I don't want EC job, says IMF boss
International Monetary Fund chief Christine Lagarde has ruled herself out of the race to be president of the European Commission, insisting: "I am not a candidate."
The possibility of Ms Lagarde taking the EU's top job had reportedly been discussed by German chancellor Angela Merkel and French president Francois Hollande after David Cameron made clear Britain's implacable opposition to the front-runner, Jean-Claude Juncker.
Shortly before joining Ms Lagarde at a press conference in London today, Chancellor George Osborne underlined Britain's insistence that the new Commission president must be someone who understands "the need for change" in the EU.
Mr Juncker, a former prime minister of Luxembourg who is regarded in London as an arch-federalist opponent of reform, has apparently spoken out privately against the UK's efforts to block his candidacy.
According to the Guardian, Mr Juncker, who insisted earlier this week he is "more confident than ever" of landing the job, told allies in the centre-right EPP grouping in the European Parliament: "It is wrong if we give in to the British here. I will not be forced to get on my knees before the British."
Asked at the IMF press conference at the Treasury if she would consider leading the Commission after current president Jose Manuel Barroso steps down in October, Ms Lagarde said she intended to see out her five-year term as managing director of the world financial watchdog, which ends in 2016.
"On this EU thing, I am not a candidate," said the former French finance minister. "I have a job, I happen to think it is a rather important job and I intend to complete my term."
Mr Cameron has made no secret of his vehement opposition to Mr Juncker's candidacy and is said to have warned European leaders last week that Britain could leave the EU if the arch-federalist succeeded. He and Mrs Merkel held talks over the issue on the fringes of this week's G7 summit in Brussels in an attempt to find a way forward.
Mrs Merkel has publicly backed Mr Juncker to succeed Mr Barroso, but unconfirmed reports earlier this week suggested she had privately raised with Mr Hollande the possibility that he might put Lagarde's name forward.
Mr Osborne declined to discuss individual candidates for the presidency, insisting that the Government's priority was ensuring that the new Commission was committed to reform. The UK has not yet given public backing to any candidate.
The Chancellor told BBC Radio 4's Today programme: "Our view - David Cameron's view, my view and everyone else's in the Government - is that we need people running these European institutions who clearly understand the need for change.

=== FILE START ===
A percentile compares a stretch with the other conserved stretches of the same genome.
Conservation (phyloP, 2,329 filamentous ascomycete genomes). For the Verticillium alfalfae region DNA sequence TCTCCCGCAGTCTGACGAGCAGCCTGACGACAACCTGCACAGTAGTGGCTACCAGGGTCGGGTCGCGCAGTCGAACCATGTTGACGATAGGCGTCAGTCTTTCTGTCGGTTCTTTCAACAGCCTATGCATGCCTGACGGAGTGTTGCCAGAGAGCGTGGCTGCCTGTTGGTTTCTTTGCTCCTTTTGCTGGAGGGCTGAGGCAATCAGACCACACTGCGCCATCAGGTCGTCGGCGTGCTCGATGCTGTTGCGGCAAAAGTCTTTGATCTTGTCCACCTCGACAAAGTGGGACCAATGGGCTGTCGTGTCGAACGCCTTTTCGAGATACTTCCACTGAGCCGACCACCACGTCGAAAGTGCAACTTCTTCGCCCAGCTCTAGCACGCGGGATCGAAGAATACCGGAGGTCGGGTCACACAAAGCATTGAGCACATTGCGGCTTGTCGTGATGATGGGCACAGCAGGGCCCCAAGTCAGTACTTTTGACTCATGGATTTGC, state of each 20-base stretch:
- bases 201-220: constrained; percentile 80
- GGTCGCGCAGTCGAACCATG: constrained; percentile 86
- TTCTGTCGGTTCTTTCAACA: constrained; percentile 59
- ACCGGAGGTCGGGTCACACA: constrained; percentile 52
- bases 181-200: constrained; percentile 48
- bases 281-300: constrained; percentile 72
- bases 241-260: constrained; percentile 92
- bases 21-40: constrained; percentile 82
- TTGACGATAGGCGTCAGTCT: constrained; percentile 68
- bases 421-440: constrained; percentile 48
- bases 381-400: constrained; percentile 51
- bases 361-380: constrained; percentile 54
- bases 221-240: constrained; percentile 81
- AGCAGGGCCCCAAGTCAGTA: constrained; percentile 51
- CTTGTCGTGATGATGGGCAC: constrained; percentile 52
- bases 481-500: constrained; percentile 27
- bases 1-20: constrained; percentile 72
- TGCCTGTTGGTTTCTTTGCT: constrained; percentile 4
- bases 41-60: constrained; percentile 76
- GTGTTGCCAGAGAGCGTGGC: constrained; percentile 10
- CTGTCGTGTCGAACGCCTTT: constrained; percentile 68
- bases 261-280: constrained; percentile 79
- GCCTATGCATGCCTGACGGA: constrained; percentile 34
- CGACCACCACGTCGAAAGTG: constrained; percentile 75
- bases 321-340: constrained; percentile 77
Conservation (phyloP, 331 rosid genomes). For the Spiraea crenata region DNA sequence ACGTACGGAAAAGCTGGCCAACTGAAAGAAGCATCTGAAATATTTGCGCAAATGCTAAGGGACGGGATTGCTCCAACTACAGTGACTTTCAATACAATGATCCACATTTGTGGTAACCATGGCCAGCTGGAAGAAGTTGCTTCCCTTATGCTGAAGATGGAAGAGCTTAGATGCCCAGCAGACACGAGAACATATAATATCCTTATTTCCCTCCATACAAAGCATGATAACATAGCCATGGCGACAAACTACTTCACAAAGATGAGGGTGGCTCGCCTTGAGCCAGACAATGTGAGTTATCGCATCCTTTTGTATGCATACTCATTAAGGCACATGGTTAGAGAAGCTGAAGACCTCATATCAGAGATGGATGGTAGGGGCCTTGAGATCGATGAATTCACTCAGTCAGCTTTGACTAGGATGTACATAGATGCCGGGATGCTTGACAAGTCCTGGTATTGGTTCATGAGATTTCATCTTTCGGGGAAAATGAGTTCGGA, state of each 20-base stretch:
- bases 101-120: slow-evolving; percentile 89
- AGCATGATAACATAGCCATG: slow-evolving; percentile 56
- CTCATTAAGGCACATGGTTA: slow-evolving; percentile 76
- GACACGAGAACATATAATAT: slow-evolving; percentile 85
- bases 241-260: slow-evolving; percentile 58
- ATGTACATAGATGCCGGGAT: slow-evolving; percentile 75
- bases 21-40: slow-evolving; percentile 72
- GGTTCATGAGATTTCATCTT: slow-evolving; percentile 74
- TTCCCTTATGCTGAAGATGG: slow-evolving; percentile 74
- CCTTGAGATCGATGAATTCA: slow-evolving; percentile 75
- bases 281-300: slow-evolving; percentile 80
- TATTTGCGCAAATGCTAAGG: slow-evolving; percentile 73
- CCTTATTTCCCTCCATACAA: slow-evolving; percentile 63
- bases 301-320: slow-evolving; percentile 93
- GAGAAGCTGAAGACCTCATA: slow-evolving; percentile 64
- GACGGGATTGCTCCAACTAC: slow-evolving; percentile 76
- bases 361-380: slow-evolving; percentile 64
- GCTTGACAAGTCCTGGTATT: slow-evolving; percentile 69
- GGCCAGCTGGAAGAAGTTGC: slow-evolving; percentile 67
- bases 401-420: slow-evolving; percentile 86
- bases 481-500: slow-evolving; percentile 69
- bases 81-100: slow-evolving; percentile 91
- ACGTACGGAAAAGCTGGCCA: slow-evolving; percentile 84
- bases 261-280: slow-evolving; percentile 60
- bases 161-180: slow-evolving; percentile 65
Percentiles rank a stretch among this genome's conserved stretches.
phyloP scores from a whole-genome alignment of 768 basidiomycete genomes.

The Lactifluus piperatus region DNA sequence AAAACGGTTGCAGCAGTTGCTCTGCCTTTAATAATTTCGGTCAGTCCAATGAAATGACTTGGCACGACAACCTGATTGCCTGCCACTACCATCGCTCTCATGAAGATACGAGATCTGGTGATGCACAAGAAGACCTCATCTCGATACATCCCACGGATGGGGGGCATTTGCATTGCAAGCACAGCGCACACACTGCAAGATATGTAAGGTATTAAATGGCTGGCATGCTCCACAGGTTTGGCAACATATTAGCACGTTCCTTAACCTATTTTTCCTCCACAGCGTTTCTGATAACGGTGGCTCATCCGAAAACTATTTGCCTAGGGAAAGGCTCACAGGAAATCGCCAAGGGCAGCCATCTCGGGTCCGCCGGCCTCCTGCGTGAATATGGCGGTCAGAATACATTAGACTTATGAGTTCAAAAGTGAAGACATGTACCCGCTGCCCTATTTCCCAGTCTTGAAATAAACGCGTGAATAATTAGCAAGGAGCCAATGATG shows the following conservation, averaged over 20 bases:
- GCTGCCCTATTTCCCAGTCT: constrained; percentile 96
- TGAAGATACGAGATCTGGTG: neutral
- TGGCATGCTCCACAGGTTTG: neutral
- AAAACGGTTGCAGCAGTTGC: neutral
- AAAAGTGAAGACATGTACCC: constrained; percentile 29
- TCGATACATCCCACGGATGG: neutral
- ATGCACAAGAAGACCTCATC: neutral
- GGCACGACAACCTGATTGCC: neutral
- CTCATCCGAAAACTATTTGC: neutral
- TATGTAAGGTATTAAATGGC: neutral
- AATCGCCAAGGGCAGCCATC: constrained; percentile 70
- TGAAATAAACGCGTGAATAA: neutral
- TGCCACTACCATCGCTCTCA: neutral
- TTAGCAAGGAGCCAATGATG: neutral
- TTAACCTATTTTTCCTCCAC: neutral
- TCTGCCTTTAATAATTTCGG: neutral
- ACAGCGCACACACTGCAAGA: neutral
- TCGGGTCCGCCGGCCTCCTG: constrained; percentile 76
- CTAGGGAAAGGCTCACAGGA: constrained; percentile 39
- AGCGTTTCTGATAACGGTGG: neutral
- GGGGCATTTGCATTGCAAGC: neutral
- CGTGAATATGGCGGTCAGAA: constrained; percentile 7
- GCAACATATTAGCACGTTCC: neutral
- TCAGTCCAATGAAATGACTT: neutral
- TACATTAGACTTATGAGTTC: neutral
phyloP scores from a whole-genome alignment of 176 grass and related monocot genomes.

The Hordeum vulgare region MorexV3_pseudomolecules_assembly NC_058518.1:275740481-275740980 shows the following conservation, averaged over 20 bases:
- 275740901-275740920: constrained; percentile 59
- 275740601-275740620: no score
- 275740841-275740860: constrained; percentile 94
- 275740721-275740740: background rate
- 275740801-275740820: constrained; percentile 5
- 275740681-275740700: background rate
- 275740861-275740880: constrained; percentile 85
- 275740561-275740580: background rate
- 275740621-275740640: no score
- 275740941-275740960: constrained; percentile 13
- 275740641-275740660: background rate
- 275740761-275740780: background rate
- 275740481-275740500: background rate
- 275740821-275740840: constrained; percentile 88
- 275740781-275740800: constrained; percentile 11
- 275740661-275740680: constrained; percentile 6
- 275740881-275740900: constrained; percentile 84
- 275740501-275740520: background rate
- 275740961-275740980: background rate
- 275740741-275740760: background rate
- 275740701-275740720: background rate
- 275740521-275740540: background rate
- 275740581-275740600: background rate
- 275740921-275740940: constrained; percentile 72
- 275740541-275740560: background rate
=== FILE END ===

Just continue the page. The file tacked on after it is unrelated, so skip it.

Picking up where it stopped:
"We've just had European elections where not just in this country but across Europe people said very clearly they weren't happy with the way Europe is working.
"Anyone who wants one of these important jobs in Europe, which affect all of our lives, needs to demonstrate, in my view, that they understand people's anger at what's gone wrong in Europe, understand the need for change in Europe.
"It's for anyone who is aspiring to one of these important jobs in Europe to set out their case. That's the test we are going to apply as a British Government."
Asked whether the UK risked antagonising the man who may be at the helm of the European Commission over the next five years, Mr Osborne said: "Everyone aspiring to this job... understands that Britain is seeking change for Europe's sake, not just for Britain's sake, so we create more jobs and prosperity across the continent.
"There is a stark contrast at the moment between Britain's economic performance and the very weak economic news we receive from too many of our European neighbours. That's not good for us and it's certainly not good for them.
"We've got to have a response across Europe to the election results, to the weak economic performance. We've got to have change in Europe and that is what the Conservative Party is promising and the referendum we offer - unlike any other party - will be something that people can look at at the general election."
Mr Juncker was also reported to have complained about coverage of his candidacy in the British press.
"What bothers me is the gathering British press campaign," he is reported to have said. "The tabloid press has occupied my house, photographers are harassing my neighbours, they are asking neighbours about family stories.
"You had better be ready for a lot more dirt."
Austrian MEP Othmar Karas - a vice president of the European Parliament whose People's Party is a member of the EPP - said the UK blocking Mr Juncker's appointment would be a "flagrant disrespect for democracy".
He said the politician was exactly the sort of "consensus builder" that the EU required.
"We need leaders who can bridge differences. He is the right one to do it," he told BBC Radio 4's The World At One.
"The fact that the European party the Tories belong to did not nominate any top candidate is not the fault of the other parties.
"Not making Juncker president would be a flagrant disrespect for democracy and for smaller countries in the European Union.
"One country cannot impose its will."
He went on: "We don't need the vote of David Cameron, we don't need an unlimited majority in the council."